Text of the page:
Second interesting fact:  I use less energy running at 7:30s than I do walking!

After CIM, I continued to have questions about my talent and wondered if I hadn’t reached my potential with my 2:44s.  I actually told Nate that my next blog post would be all about how I needed to overcome the fact I didn’t have the pedigree (I am not a multiple time All American, my parents are as non-athletic as they come), etc.  But this shows me that I probably have more potential than I give myself credit for (after all, Nate reminds me, you did qualify for the 2012 Trials on your first try, after just 9 months of training with Jerry).  Obviously, it will still take a TON of work, a lot of mileage, a lot of hard track and tempo work, and ALL the little things, but these “numbers” (they are only numbers!) would say I have the talent and potential to be a 2 time qualifier. Weird, but awesome at the same time.

Edited to add: 

Does this mean I’m going to go on a strict diet and try to
get down to 10% body fat?  No.  I don’t think 10% would be a smart #
for me to target.  Plus, given my history trying to shed a few pounds
(very difficult for me), and how much I fight the process (unlike training
where I want to work as hard as possible, do as much as I can!),  I know
it’s not smart mentally, either.  This is the part of competing at a high
level that I don’t enjoy.  And as much as I’d like to reach my absolute
potential as a runner/marathoner, an even bigger goal for me is to enjoy every
step of the journey.

So now there’s no reason not to chase that 2:43 with everything I have 🙂  Let’s get after it!

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  1. How'd they do the body fat measurement – underwater is the only way I trust. I would've said you were rather heavily muscled for a marathon runner, rather than overfat. It's being 58% fast-twitch muscle fiber that kept me from ever being a "good" marathoner.

  2. Evan – thanks! I think I'll do this on my long run days. Great article.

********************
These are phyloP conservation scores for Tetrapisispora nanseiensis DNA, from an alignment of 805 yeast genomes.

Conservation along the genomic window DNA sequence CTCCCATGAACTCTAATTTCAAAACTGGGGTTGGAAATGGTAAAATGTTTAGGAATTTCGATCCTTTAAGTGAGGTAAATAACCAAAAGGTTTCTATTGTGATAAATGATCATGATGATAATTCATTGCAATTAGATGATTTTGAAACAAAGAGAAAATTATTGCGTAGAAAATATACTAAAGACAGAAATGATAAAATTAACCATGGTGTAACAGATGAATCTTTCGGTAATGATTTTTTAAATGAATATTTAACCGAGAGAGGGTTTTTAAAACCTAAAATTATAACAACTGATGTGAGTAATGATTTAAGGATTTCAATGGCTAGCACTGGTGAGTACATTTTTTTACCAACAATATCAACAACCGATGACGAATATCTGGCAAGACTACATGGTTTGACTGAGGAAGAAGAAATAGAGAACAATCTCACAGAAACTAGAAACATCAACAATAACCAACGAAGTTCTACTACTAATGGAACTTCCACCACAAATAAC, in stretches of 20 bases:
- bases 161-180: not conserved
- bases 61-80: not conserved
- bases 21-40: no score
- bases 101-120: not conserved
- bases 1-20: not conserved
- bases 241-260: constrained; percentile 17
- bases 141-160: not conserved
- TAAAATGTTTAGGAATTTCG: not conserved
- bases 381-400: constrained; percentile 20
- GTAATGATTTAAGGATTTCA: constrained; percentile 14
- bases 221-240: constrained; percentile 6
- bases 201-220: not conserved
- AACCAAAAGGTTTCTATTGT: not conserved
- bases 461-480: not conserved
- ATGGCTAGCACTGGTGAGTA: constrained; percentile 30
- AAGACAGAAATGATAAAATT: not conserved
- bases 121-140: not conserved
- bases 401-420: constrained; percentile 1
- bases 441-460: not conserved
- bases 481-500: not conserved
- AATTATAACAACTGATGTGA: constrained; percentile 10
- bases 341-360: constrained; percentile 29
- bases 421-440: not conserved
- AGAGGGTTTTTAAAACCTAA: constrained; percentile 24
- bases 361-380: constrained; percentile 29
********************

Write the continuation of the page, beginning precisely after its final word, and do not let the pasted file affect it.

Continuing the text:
A college friend also shared a link on fat burning vs. carb burning – http://eatingacademy.com/why-i-decided-to-lose-weight. I'm not all the way through it, but a lot of things have stuck out at me (why do I still race heavy even though I'm training at high mileage? Shouldn't that just take care of itself? Why do other athletes seem to be able to lose it so quickly?)
    She hinted that understanding the carb burner in her vs. the fat burner also helped control her weight.

    And Steve, yes, underwater. I'll edit the post above to say that I know I'm not fat – nor will I go on some crazy crash diet to get down to 10% body fat. Should I probably work to be a little leaner on race day? Yeah. (Can't we all?) It's all about moderation and enjoying the training process day-in and day-out.

    Steve – How'd you get your fast twitch vs. slow twitch muscle fibers tested? Interesting you're so much of a fast twitch guy!!

  3. Muscle biopsy of the gastrocnemius (it's painful, despite what anyone says) gives fast vs slow twitch. In my best mile, I set the WORLD record for fastest closing 100 meters (11.2? I'd have to look it up – and it was hand-timed, so not very accurate). Compare my 3K time of 8:55 with marathon of 2:40 and you can see I'm a speedster, not a long distance runner… yet, I keep doing long races!

  4. Oh how creepy… the ads on your page just showed Monster High dolls, which I looked up because I know a little girl who wants one. I hate being tracked that way!